Often, death row inmates become a sort of quasi-celebrity. This can inspire others to “copy-cat” their crime or it can give publicity to the “cause” if the crime was done for political purposes, such as Timothy MacVeigh. It’s better to let them fade into obscurity and become a footnote in the local paper 30-50 years in the future rather than drawing attention to them thru a public execution.

Another shocking execution in Texas to add to the record total:

Daniel Hittle, 50, was put to death by lethal injection last night. He had been on parole from Minnesota after serving 11 years for murdering his adoptive parents in the early '80s (he became enraged and stabbed them to death because he believed that their dog scratched his truck). In '89 he shot a Garland, TX police officer to death as part of what prosecutors say was a 5-person killing spree (one of the victims was a 4-year-old girl).

Hittle’s last words were “Sant ag ib Singh” (he had joined a religious sect in prison following the teachings of Sant Ajaib Singh Ji Maharaj, an Indian religious figure who advocated love and nonviolence).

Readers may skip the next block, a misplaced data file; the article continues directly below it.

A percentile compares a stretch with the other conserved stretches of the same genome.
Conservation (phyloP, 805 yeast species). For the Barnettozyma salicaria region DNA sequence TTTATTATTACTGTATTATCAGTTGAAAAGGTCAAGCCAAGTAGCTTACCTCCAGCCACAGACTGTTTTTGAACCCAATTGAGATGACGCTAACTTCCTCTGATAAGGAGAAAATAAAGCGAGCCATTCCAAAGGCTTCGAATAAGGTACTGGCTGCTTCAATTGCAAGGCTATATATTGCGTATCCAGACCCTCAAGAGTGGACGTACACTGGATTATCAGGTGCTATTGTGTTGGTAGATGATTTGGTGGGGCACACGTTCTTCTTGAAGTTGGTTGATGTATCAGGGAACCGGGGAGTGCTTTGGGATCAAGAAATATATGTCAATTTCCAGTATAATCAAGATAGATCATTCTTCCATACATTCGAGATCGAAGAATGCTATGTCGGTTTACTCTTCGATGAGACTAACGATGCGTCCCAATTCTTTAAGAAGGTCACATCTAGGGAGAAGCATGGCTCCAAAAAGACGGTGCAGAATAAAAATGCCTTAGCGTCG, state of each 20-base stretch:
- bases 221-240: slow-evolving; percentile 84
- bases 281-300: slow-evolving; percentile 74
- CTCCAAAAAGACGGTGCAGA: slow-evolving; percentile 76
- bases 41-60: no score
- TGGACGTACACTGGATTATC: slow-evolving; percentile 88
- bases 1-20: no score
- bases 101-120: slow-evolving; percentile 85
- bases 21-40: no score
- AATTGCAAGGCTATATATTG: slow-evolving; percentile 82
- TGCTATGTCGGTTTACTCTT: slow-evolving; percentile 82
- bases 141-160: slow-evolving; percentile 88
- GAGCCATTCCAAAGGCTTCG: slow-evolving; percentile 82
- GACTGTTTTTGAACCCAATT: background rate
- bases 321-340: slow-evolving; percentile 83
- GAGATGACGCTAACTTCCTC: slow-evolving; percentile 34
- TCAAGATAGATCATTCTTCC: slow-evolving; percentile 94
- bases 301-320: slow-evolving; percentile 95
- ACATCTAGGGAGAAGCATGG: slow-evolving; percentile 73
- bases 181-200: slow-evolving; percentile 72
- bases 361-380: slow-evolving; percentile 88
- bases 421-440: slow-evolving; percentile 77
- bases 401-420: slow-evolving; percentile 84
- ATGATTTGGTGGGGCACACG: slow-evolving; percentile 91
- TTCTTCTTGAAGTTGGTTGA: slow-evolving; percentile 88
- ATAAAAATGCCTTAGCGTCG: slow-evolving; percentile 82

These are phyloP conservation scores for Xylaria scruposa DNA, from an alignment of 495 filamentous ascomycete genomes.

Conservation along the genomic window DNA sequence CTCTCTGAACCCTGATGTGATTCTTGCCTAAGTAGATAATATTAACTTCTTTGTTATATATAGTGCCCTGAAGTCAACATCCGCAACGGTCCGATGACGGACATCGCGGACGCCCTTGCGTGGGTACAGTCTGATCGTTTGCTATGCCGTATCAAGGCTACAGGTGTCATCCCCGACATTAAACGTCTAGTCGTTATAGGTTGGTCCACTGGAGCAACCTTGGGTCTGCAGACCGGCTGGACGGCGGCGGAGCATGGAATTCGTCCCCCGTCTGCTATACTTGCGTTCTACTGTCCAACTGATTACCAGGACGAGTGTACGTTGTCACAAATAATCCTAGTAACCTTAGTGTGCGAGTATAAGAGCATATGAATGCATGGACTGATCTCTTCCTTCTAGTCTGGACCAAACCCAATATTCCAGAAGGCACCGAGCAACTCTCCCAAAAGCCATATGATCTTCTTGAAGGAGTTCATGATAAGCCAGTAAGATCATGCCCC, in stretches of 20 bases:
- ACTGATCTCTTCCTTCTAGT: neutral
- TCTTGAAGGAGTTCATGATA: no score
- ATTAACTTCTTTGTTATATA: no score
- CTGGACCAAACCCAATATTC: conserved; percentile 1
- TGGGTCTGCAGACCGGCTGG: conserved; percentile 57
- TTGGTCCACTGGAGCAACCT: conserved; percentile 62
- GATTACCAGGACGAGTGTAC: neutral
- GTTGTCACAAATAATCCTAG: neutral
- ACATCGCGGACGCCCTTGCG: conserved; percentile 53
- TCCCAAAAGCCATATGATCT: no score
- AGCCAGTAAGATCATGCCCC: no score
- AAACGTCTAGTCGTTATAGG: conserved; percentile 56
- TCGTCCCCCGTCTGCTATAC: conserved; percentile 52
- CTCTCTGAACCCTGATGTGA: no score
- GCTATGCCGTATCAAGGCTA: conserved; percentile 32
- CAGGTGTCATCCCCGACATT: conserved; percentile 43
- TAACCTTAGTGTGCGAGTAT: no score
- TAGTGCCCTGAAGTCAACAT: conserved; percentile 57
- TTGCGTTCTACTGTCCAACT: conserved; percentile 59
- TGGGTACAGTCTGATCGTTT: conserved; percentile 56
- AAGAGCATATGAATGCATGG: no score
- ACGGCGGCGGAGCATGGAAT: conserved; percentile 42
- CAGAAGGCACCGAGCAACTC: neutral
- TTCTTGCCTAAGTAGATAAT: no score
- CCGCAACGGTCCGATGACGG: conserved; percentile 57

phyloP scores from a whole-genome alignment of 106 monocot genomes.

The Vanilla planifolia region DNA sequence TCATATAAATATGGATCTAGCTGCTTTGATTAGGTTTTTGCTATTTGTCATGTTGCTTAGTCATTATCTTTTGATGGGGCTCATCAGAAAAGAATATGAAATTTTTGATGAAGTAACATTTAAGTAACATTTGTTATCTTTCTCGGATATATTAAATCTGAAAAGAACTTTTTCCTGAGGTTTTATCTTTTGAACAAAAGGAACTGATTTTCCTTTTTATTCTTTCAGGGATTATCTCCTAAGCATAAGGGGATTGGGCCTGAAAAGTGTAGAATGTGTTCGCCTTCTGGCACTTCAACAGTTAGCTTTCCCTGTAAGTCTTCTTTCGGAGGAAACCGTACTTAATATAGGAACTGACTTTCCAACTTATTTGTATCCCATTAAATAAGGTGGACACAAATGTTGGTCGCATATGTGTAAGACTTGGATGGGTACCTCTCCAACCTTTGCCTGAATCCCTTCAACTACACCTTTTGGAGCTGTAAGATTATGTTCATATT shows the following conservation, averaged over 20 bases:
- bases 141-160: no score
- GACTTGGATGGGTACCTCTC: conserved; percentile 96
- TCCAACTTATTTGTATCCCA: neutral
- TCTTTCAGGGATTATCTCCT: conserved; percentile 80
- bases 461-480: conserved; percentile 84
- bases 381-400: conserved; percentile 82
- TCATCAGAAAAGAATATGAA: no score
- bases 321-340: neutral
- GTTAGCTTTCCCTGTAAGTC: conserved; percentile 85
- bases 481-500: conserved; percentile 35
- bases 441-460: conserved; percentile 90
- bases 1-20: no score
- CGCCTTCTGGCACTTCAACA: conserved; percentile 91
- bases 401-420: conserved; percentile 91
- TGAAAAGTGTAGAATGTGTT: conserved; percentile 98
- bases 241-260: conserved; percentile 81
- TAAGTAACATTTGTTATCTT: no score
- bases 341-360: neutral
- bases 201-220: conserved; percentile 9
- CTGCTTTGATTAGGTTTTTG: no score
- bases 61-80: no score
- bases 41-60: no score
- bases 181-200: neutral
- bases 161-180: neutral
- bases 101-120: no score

Better late than never.

He killed a 4 year old girl. I hope he got the chair instead some whimpy injection.

I meant to say he should have got the chair instead of the whimpy injection.

However, since the board of Pardons & Paroles is appointed by the governor (they serve for staggered five year terms, IIRC), and because the majority of the board is made up of Bush appointees, Bush does have influence, both because he can choose his appointees based on their attitude towards the death penalty, and can work to persuade them once they have been appointed.

I try to avoid comment on this subject, since I prefer modes of humor and irony. Levity is utterly inappropriate here.

As a recovering Texan, I am frequently struck by how naive the rest of America is regarding Texas law and justice. You may have heard recently about the guy who’s lawyer was asleep during sections of his trial. The lawyer made his livelihood primarily due to his incompetence, local judges faced with the necessity of supplying a lawyer for an impoverished defendent would grant him the dubious assistance of this miserable hack. Believe it or not, the first appeal was turned away by the appellate, on the grounds that * the defendant could not prove that his defense was inadequate, merely because his lawyer didn’t give a rats ass whether he lived or died!* According to an article I read (Harpers? Atlantic?) this same judge is on “Bambi” Bush’s list of potential Supreme Court appointees!

“Vengeance is mine, saith the Lord, I will repay” I interpret that to mean “Keep your cotton pickin’ hands off it, you ain’t qualified till you sit where I sit!”

Can I get an “amen”?